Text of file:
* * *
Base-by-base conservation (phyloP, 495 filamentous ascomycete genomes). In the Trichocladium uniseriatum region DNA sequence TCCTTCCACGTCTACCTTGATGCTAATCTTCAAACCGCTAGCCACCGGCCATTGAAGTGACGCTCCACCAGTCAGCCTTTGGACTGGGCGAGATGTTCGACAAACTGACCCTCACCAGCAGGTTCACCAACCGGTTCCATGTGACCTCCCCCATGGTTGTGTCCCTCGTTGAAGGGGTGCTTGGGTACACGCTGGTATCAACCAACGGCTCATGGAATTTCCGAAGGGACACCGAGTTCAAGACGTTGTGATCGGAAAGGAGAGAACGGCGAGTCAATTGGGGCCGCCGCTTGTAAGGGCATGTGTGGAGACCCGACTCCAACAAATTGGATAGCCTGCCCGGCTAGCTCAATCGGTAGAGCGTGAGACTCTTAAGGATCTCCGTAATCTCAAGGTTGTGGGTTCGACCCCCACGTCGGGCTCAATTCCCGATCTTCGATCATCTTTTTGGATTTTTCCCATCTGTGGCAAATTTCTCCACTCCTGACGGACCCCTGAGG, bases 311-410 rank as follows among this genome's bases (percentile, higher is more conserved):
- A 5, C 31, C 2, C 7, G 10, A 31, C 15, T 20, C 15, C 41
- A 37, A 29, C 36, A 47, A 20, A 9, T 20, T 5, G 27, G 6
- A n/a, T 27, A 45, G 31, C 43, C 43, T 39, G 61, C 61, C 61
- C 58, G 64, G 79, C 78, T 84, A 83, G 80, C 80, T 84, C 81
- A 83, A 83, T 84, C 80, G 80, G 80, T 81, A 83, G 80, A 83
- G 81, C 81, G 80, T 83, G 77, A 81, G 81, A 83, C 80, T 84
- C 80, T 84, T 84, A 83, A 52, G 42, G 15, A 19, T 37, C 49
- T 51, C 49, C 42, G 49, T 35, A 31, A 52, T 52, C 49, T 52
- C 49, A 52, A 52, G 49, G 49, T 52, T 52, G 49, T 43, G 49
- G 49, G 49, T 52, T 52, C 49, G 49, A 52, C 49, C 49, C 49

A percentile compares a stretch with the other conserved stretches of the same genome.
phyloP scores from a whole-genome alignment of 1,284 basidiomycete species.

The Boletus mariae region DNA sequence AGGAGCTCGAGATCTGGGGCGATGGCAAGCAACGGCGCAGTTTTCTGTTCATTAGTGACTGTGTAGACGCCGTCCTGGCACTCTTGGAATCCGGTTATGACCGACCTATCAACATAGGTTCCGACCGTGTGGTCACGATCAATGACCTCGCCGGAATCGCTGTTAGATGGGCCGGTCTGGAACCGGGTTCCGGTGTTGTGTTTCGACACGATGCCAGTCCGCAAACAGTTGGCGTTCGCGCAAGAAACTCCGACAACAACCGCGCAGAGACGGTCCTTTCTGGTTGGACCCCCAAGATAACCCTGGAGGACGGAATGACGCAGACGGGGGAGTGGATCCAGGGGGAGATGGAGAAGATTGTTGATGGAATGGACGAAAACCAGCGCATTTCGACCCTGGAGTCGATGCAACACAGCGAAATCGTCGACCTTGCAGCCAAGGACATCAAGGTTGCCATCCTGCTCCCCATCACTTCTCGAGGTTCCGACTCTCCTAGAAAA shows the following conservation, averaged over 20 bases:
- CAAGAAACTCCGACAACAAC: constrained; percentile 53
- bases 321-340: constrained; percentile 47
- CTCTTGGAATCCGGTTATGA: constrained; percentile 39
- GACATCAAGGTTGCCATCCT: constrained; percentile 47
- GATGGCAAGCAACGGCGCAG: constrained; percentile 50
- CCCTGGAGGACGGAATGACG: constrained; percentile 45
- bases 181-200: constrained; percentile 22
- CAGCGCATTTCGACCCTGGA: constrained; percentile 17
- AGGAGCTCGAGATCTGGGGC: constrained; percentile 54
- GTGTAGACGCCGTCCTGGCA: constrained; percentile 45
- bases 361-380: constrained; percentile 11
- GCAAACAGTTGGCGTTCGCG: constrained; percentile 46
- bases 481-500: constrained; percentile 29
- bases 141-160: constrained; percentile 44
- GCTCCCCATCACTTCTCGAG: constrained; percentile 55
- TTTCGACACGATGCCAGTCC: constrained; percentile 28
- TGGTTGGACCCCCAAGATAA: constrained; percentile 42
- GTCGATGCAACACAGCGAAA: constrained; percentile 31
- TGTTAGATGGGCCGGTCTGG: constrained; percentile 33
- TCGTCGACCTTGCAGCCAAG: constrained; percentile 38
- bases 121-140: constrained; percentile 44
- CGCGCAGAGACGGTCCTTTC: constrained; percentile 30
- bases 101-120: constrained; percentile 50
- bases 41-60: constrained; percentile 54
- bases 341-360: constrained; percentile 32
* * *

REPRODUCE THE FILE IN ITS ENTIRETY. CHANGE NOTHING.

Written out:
Base-by-base conservation (phyloP, 495 filamentous ascomycete genomes). In the Trichocladium uniseriatum region DNA sequence TCCTTCCACGTCTACCTTGATGCTAATCTTCAAACCGCTAGCCACCGGCCATTGAAGTGACGCTCCACCAGTCAGCCTTTGGACTGGGCGAGATGTTCGACAAACTGACCCTCACCAGCAGGTTCACCAACCGGTTCCATGTGACCTCCCCCATGGTTGTGTCCCTCGTTGAAGGGGTGCTTGGGTACACGCTGGTATCAACCAACGGCTCATGGAATTTCCGAAGGGACACCGAGTTCAAGACGTTGTGATCGGAAAGGAGAGAACGGCGAGTCAATTGGGGCCGCCGCTTGTAAGGGCATGTGTGGAGACCCGACTCCAACAAATTGGATAGCCTGCCCGGCTAGCTCAATCGGTAGAGCGTGAGACTCTTAAGGATCTCCGTAATCTCAAGGTTGTGGGTTCGACCCCCACGTCGGGCTCAATTCCCGATCTTCGATCATCTTTTTGGATTTTTCCCATCTGTGGCAAATTTCTCCACTCCTGACGGACCCCTGAGG, bases 311-410 rank as follows among this genome's bases (percentile, higher is more conserved):
- A 5, C 31, C 2, C 7, G 10, A 31, C 15, T 20, C 15, C 41
- A 37, A 29, C 36, A 47, A 20, A 9, T 20, T 5, G 27, G 6
- A n/a, T 27, A 45, G 31, C 43, C 43, T 39, G 61, C 61, C 61
- C 58, G 64, G 79, C 78, T 84, A 83, G 80, C 80, T 84, C 81
- A 83, A 83, T 84, C 80, G 80, G 80, T 81, A 83, G 80, A 83
- G 81, C 81, G 80, T 83, G 77, A 81, G 81, A 83, C 80, T 84
- C 80, T 84, T 84, A 83, A 52, G 42, G 15, A 19, T 37, C 49
- T 51, C 49, C 42, G 49, T 35, A 31, A 52, T 52, C 49, T 52
- C 49, A 52, A 52, G 49, G 49, T 52, T 52, G 49, T 43, G 49
- G 49, G 49, T 52, T 52, C 49, G 49, A 52, C 49, C 49, C 49

A percentile compares a stretch with the other conserved stretches of the same genome.
phyloP scores from a whole-genome alignment of 1,284 basidiomycete species.

The Boletus mariae region DNA sequence AGGAGCTCGAGATCTGGGGCGATGGCAAGCAACGGCGCAGTTTTCTGTTCATTAGTGACTGTGTAGACGCCGTCCTGGCACTCTTGGAATCCGGTTATGACCGACCTATCAACATAGGTTCCGACCGTGTGGTCACGATCAATGACCTCGCCGGAATCGCTGTTAGATGGGCCGGTCTGGAACCGGGTTCCGGTGTTGTGTTTCGACACGATGCCAGTCCGCAAACAGTTGGCGTTCGCGCAAGAAACTCCGACAACAACCGCGCAGAGACGGTCCTTTCTGGTTGGACCCCCAAGATAACCCTGGAGGACGGAATGACGCAGACGGGGGAGTGGATCCAGGGGGAGATGGAGAAGATTGTTGATGGAATGGACGAAAACCAGCGCATTTCGACCCTGGAGTCGATGCAACACAGCGAAATCGTCGACCTTGCAGCCAAGGACATCAAGGTTGCCATCCTGCTCCCCATCACTTCTCGAGGTTCCGACTCTCCTAGAAAA shows the following conservation, averaged over 20 bases:
- CAAGAAACTCCGACAACAAC: constrained; percentile 53
- bases 321-340: constrained; percentile 47
- CTCTTGGAATCCGGTTATGA: constrained; percentile 39
- GACATCAAGGTTGCCATCCT: constrained; percentile 47
- GATGGCAAGCAACGGCGCAG: constrained; percentile 50
- CCCTGGAGGACGGAATGACG: constrained; percentile 45
- bases 181-200: constrained; percentile 22
- CAGCGCATTTCGACCCTGGA: constrained; percentile 17
- AGGAGCTCGAGATCTGGGGC: constrained; percentile 54
- GTGTAGACGCCGTCCTGGCA: constrained; percentile 45
- bases 361-380: constrained; percentile 11
- GCAAACAGTTGGCGTTCGCG: constrained; percentile 46
- bases 481-500: constrained; percentile 29
- bases 141-160: constrained; percentile 44
- GCTCCCCATCACTTCTCGAG: constrained; percentile 55
- TTTCGACACGATGCCAGTCC: constrained; percentile 28
- TGGTTGGACCCCCAAGATAA: constrained; percentile 42
- GTCGATGCAACACAGCGAAA: constrained; percentile 31
- TGTTAGATGGGCCGGTCTGG: constrained; percentile 33
- TCGTCGACCTTGCAGCCAAG: constrained; percentile 38
- bases 121-140: constrained; percentile 44
- CGCGCAGAGACGGTCCTTTC: constrained; percentile 30
- bases 101-120: constrained; percentile 50
- bases 41-60: constrained; percentile 54
- bases 341-360: constrained; percentile 32